Purpose: Vision is critically dependent on ocular size, which is regulated by environmental and genetic factors. Mutation
of human Growth and Differentiation Factor 6 (GDF6) or zebrafish gdf6a results in a spectrum of small eye phenotypes (microphthalmia, anophthalmia and coloboma), however current models do not
fully explain their etiology. As such, analyses of apoptosis and cell cycle regulation were undertaken in a zebrafish gdf6a mutant.
Methods: Microarray analysis was performed at 2 days post fertilization to uncover novel gdf6a dependent cell cycle regulators. Altered expression of Gdf6a targets was confirmed by in situ hybridization, and resulting
changes in cell proliferation were assessed by Phosphohistone H3 immunohistochemistry. Analysis of apoptosis was evaluated
through activated Caspase 3 immunohistochemistry and chemical inhibitors of cell death.
Results: Reduced numbers of retinal progenitor cells are observed at 24 hpf, resulting in microphthalmic eyes in gdf6a-/- embryos. At 28 hpf, a wave of apoptosis occurs, however apoptosis inhibition does not rescue eye size indicating a limited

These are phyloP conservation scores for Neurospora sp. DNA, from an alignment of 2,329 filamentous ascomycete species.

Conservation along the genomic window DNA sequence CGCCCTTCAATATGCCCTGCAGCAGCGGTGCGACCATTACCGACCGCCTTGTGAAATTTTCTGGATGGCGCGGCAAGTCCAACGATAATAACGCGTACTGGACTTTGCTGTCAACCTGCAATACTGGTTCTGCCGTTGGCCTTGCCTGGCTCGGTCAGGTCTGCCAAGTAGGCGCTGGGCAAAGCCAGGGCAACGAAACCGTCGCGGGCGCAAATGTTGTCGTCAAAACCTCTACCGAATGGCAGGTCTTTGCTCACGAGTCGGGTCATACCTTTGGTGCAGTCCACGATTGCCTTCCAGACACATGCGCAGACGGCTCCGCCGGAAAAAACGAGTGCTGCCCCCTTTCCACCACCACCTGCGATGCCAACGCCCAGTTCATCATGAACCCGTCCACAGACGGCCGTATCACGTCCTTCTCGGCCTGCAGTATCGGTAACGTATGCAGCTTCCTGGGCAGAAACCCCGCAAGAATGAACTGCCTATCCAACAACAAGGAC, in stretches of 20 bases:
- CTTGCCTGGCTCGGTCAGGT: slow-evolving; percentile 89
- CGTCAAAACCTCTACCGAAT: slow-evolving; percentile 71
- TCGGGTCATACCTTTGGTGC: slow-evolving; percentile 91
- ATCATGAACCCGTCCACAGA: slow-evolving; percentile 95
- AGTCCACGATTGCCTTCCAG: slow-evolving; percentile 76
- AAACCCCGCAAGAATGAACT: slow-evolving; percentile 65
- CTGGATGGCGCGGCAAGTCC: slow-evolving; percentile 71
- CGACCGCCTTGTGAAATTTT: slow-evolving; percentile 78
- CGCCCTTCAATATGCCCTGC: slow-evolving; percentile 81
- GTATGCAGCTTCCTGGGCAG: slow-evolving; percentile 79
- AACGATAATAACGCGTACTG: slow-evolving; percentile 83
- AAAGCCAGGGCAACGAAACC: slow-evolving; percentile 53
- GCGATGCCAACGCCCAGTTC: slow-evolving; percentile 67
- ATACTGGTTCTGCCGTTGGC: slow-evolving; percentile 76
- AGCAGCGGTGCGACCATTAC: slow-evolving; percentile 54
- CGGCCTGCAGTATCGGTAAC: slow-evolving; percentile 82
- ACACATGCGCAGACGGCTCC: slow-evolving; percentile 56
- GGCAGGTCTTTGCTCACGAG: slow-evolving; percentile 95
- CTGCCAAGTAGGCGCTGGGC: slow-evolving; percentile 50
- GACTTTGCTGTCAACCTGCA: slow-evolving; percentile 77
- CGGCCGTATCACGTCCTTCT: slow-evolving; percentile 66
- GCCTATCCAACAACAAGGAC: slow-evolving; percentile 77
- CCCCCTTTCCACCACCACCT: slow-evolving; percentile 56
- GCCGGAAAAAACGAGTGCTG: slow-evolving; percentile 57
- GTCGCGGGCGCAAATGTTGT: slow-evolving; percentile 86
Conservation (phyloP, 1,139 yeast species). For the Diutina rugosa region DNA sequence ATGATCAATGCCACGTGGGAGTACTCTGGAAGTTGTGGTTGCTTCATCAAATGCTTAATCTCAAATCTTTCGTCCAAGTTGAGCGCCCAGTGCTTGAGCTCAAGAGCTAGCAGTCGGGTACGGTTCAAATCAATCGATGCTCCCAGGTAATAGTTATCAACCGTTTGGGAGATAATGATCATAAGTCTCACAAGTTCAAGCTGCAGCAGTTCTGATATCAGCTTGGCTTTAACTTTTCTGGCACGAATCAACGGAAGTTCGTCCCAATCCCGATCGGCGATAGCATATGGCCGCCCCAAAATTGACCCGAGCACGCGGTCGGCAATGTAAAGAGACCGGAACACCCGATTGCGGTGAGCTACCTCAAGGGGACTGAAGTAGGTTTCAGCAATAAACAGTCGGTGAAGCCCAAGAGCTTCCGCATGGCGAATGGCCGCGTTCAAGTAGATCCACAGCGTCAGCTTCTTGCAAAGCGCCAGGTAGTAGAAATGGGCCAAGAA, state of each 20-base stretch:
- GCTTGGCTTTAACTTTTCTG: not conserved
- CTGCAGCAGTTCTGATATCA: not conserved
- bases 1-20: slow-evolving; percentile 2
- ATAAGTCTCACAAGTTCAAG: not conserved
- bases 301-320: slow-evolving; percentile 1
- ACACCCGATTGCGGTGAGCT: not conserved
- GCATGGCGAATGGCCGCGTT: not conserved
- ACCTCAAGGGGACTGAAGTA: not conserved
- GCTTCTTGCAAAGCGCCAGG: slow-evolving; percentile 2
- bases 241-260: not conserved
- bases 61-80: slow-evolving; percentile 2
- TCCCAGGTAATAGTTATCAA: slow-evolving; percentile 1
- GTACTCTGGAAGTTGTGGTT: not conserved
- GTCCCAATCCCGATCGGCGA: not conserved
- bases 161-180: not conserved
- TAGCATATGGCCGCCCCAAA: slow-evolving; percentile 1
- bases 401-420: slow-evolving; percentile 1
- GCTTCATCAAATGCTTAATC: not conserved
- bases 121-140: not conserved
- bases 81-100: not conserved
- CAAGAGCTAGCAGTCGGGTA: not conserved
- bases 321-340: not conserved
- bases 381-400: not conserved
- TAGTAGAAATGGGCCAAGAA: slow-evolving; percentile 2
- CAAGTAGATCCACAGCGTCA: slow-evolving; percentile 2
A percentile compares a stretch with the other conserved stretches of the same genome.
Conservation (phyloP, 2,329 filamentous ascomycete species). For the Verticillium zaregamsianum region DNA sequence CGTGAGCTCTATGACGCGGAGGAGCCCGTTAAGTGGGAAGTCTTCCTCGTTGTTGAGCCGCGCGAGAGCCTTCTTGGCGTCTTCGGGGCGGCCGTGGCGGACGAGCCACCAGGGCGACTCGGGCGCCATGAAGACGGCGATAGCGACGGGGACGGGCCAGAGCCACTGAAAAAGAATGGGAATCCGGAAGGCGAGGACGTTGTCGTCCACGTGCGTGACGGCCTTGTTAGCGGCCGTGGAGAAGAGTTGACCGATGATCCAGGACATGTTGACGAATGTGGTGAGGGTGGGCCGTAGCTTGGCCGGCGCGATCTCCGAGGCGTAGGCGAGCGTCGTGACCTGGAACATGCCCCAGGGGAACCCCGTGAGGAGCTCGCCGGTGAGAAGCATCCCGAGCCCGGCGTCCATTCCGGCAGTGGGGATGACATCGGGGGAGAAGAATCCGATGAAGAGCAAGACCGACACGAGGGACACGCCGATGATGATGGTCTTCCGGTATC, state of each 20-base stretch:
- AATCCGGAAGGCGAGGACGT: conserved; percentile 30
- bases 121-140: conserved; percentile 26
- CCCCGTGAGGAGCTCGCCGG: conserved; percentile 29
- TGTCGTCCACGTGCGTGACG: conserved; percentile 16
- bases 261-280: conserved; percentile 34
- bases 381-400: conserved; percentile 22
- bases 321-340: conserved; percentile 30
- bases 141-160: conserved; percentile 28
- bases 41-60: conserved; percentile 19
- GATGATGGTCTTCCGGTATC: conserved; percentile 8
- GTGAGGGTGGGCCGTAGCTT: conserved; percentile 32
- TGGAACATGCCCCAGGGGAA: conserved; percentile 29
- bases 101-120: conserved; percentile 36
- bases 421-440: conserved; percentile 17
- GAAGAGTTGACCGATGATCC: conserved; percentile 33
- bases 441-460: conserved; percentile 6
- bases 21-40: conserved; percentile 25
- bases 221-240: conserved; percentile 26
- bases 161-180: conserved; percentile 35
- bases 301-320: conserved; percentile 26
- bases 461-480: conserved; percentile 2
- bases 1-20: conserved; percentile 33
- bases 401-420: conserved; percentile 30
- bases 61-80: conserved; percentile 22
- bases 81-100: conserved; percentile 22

contribution. Mutants display altered proliferation and expression levels of cell cycle regulators, including members of the
forkhead box i (foxi) transcription factor family expressed in the ciliary marginal zone. Notably, inhibition of foxi2 in in gdf6a-/- embryos further reduces eye size.
Conclusions: These data support a model whereby the gdf6a-/- induced microphthalmia is based on early regulation of retinal progenitor cell number, and later by regulation of proliferation
in the ciliary marginal zone. Foxi genes represent downstream effectors of Gdf6a function in the CMZ required for eye size determination.